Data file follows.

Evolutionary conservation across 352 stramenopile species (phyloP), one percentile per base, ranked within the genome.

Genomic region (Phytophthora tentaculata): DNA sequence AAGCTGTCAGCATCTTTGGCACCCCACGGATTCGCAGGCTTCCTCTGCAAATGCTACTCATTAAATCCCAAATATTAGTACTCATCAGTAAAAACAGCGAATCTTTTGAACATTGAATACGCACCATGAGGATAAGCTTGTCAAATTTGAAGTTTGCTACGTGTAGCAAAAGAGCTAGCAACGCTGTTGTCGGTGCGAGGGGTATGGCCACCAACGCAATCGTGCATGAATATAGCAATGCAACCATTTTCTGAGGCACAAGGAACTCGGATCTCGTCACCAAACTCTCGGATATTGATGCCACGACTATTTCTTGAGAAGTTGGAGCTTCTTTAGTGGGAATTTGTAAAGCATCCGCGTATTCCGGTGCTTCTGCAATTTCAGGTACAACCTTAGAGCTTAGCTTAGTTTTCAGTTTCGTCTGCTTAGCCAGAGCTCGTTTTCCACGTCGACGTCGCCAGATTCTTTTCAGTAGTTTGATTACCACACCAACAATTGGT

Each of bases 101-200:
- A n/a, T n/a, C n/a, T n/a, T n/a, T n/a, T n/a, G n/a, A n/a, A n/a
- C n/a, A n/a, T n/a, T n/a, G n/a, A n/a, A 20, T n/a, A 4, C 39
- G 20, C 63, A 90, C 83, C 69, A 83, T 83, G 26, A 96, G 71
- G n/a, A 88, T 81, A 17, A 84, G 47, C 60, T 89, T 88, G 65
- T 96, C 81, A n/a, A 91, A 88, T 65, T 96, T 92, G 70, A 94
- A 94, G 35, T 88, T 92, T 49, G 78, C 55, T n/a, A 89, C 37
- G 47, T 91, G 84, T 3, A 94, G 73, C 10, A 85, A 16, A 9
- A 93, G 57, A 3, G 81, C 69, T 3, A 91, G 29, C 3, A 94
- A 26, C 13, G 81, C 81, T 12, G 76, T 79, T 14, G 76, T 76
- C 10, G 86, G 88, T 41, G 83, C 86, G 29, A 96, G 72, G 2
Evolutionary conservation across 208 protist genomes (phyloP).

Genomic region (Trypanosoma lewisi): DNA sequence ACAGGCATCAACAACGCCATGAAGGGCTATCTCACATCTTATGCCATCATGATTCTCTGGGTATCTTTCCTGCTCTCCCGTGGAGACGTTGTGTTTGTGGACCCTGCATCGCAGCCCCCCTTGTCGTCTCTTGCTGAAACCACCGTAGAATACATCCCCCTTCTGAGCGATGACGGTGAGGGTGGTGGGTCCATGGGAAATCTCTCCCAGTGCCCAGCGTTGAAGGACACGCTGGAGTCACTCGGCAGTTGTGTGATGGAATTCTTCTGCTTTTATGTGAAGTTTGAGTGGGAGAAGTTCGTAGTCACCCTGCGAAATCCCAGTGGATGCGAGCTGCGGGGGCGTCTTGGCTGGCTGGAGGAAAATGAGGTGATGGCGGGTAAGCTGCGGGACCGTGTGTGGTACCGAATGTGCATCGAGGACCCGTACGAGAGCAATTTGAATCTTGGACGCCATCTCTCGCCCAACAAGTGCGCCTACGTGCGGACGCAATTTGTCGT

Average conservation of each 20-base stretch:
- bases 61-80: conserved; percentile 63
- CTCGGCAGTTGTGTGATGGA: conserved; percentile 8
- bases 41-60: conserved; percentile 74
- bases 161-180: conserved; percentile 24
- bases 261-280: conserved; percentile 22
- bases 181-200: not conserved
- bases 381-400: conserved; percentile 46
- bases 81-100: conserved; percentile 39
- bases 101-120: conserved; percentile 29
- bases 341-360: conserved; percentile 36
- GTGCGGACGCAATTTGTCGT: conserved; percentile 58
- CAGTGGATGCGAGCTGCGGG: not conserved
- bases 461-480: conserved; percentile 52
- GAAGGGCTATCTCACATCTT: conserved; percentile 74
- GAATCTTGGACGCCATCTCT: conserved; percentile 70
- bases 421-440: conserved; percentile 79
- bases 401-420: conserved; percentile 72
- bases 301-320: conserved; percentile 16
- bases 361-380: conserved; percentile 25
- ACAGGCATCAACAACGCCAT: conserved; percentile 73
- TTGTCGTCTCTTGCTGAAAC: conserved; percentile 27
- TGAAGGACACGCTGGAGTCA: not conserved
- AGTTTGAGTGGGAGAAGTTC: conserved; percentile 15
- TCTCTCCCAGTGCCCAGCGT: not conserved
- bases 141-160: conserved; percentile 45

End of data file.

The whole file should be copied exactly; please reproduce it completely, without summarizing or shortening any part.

Evolutionary conservation across 352 stramenopile species (phyloP), one percentile per base, ranked within the genome.

Genomic region (Phytophthora tentaculata): DNA sequence AAGCTGTCAGCATCTTTGGCACCCCACGGATTCGCAGGCTTCCTCTGCAAATGCTACTCATTAAATCCCAAATATTAGTACTCATCAGTAAAAACAGCGAATCTTTTGAACATTGAATACGCACCATGAGGATAAGCTTGTCAAATTTGAAGTTTGCTACGTGTAGCAAAAGAGCTAGCAACGCTGTTGTCGGTGCGAGGGGTATGGCCACCAACGCAATCGTGCATGAATATAGCAATGCAACCATTTTCTGAGGCACAAGGAACTCGGATCTCGTCACCAAACTCTCGGATATTGATGCCACGACTATTTCTTGAGAAGTTGGAGCTTCTTTAGTGGGAATTTGTAAAGCATCCGCGTATTCCGGTGCTTCTGCAATTTCAGGTACAACCTTAGAGCTTAGCTTAGTTTTCAGTTTCGTCTGCTTAGCCAGAGCTCGTTTTCCACGTCGACGTCGCCAGATTCTTTTCAGTAGTTTGATTACCACACCAACAATTGGT

Each of bases 101-200:
- A n/a, T n/a, C n/a, T n/a, T n/a, T n/a, T n/a, G n/a, A n/a, A n/a
- C n/a, A n/a, T n/a, T n/a, G n/a, A n/a, A 20, T n/a, A 4, C 39
- G 20, C 63, A 90, C 83, C 69, A 83, T 83, G 26, A 96, G 71
- G n/a, A 88, T 81, A 17, A 84, G 47, C 60, T 89, T 88, G 65
- T 96, C 81, A n/a, A 91, A 88, T 65, T 96, T 92, G 70, A 94
- A 94, G 35, T 88, T 92, T 49, G 78, C 55, T n/a, A 89, C 37
- G 47, T 91, G 84, T 3, A 94, G 73, C 10, A 85, A 16, A 9
- A 93, G 57, A 3, G 81, C 69, T 3, A 91, G 29, C 3, A 94
- A 26, C 13, G 81, C 81, T 12, G 76, T 79, T 14, G 76, T 76
- C 10, G 86, G 88, T 41, G 83, C 86, G 29, A 96, G 72, G 2
Evolutionary conservation across 208 protist genomes (phyloP).

Genomic region (Trypanosoma lewisi): DNA sequence ACAGGCATCAACAACGCCATGAAGGGCTATCTCACATCTTATGCCATCATGATTCTCTGGGTATCTTTCCTGCTCTCCCGTGGAGACGTTGTGTTTGTGGACCCTGCATCGCAGCCCCCCTTGTCGTCTCTTGCTGAAACCACCGTAGAATACATCCCCCTTCTGAGCGATGACGGTGAGGGTGGTGGGTCCATGGGAAATCTCTCCCAGTGCCCAGCGTTGAAGGACACGCTGGAGTCACTCGGCAGTTGTGTGATGGAATTCTTCTGCTTTTATGTGAAGTTTGAGTGGGAGAAGTTCGTAGTCACCCTGCGAAATCCCAGTGGATGCGAGCTGCGGGGGCGTCTTGGCTGGCTGGAGGAAAATGAGGTGATGGCGGGTAAGCTGCGGGACCGTGTGTGGTACCGAATGTGCATCGAGGACCCGTACGAGAGCAATTTGAATCTTGGACGCCATCTCTCGCCCAACAAGTGCGCCTACGTGCGGACGCAATTTGTCGT

Average conservation of each 20-base stretch:
- bases 61-80: conserved; percentile 63
- CTCGGCAGTTGTGTGATGGA: conserved; percentile 8
- bases 41-60: conserved; percentile 74
- bases 161-180: conserved; percentile 24
- bases 261-280: conserved; percentile 22
- bases 181-200: not conserved
- bases 381-400: conserved; percentile 46
- bases 81-100: conserved; percentile 39
- bases 101-120: conserved; percentile 29
- bases 341-360: conserved; percentile 36
- GTGCGGACGCAATTTGTCGT: conserved; percentile 58
- CAGTGGATGCGAGCTGCGGG: not conserved
- bases 461-480: conserved; percentile 52
- GAAGGGCTATCTCACATCTT: conserved; percentile 74
- GAATCTTGGACGCCATCTCT: conserved; percentile 70
- bases 421-440: conserved; percentile 79
- bases 401-420: conserved; percentile 72
- bases 301-320: conserved; percentile 16
- bases 361-380: conserved; percentile 25
- ACAGGCATCAACAACGCCAT: conserved; percentile 73
- TTGTCGTCTCTTGCTGAAAC: conserved; percentile 27
- TGAAGGACACGCTGGAGTCA: not conserved
- AGTTTGAGTGGGAGAAGTTC: conserved; percentile 15
- TCTCTCCCAGTGCCCAGCGT: not conserved
- bases 141-160: conserved; percentile 45